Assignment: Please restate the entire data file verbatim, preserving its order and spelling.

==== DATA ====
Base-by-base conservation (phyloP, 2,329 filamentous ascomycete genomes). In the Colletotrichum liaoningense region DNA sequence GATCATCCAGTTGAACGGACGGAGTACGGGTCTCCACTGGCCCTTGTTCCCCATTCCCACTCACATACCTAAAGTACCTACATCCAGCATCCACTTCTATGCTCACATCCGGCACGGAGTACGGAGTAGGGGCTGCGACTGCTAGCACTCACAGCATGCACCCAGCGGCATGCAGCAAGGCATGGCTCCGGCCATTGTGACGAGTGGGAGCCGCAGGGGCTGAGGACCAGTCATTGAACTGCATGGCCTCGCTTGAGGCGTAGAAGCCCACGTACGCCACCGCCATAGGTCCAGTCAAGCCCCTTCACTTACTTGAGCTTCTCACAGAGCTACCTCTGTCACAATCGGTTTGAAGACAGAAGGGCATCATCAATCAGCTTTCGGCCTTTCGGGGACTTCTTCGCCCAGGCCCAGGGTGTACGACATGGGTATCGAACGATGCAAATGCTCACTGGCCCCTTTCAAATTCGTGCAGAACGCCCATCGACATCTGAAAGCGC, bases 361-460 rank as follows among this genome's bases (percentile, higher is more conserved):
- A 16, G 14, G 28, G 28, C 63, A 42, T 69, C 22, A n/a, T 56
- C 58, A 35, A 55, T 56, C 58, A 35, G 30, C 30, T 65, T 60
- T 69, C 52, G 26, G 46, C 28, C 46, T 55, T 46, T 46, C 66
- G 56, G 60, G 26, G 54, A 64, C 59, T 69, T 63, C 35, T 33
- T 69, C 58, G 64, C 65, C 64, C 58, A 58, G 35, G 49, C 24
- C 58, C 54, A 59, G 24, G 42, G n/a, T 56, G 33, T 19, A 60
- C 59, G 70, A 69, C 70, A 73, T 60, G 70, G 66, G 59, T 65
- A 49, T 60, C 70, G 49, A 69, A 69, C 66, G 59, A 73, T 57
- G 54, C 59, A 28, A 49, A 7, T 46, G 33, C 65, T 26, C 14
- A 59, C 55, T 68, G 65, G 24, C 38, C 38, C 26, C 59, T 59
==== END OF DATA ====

Base-by-base conservation (phyloP, 2,329 filamentous ascomycete genomes). In the Colletotrichum liaoningense region DNA sequence GATCATCCAGTTGAACGGACGGAGTACGGGTCTCCACTGGCCCTTGTTCCCCATTCCCACTCACATACCTAAAGTACCTACATCCAGCATCCACTTCTATGCTCACATCCGGCACGGAGTACGGAGTAGGGGCTGCGACTGCTAGCACTCACAGCATGCACCCAGCGGCATGCAGCAAGGCATGGCTCCGGCCATTGTGACGAGTGGGAGCCGCAGGGGCTGAGGACCAGTCATTGAACTGCATGGCCTCGCTTGAGGCGTAGAAGCCCACGTACGCCACCGCCATAGGTCCAGTCAAGCCCCTTCACTTACTTGAGCTTCTCACAGAGCTACCTCTGTCACAATCGGTTTGAAGACAGAAGGGCATCATCAATCAGCTTTCGGCCTTTCGGGGACTTCTTCGCCCAGGCCCAGGGTGTACGACATGGGTATCGAACGATGCAAATGCTCACTGGCCCCTTTCAAATTCGTGCAGAACGCCCATCGACATCTGAAAGCGC, bases 361-460 rank as follows among this genome's bases (percentile, higher is more conserved):
- A 16, G 14, G 28, G 28, C 63, A 42, T 69, C 22, A n/a, T 56
- C 58, A 35, A 55, T 56, C 58, A 35, G 30, C 30, T 65, T 60
- T 69, C 52, G 26, G 46, C 28, C 46, T 55, T 46, T 46, C 66
- G 56, G 60, G 26, G 54, A 64, C 59, T 69, T 63, C 35, T 33
- T 69, C 58, G 64, C 65, C 64, C 58, A 58, G 35, G 49, C 24
- C 58, C 54, A 59, G 24, G 42, G n/a, T 56, G 33, T 19, A 60
- C 59, G 70, A 69, C 70, A 73, T 60, G 70, G 66, G 59, T 65
- A 49, T 60, C 70, G 49, A 69, A 69, C 66, G 59, A 73, T 57
- G 54, C 59, A 28, A 49, A 7, T 46, G 33, C 65, T 26, C 14
- A 59, C 55, T 68, G 65, G 24, C 38, C 38, C 26, C 59, T 59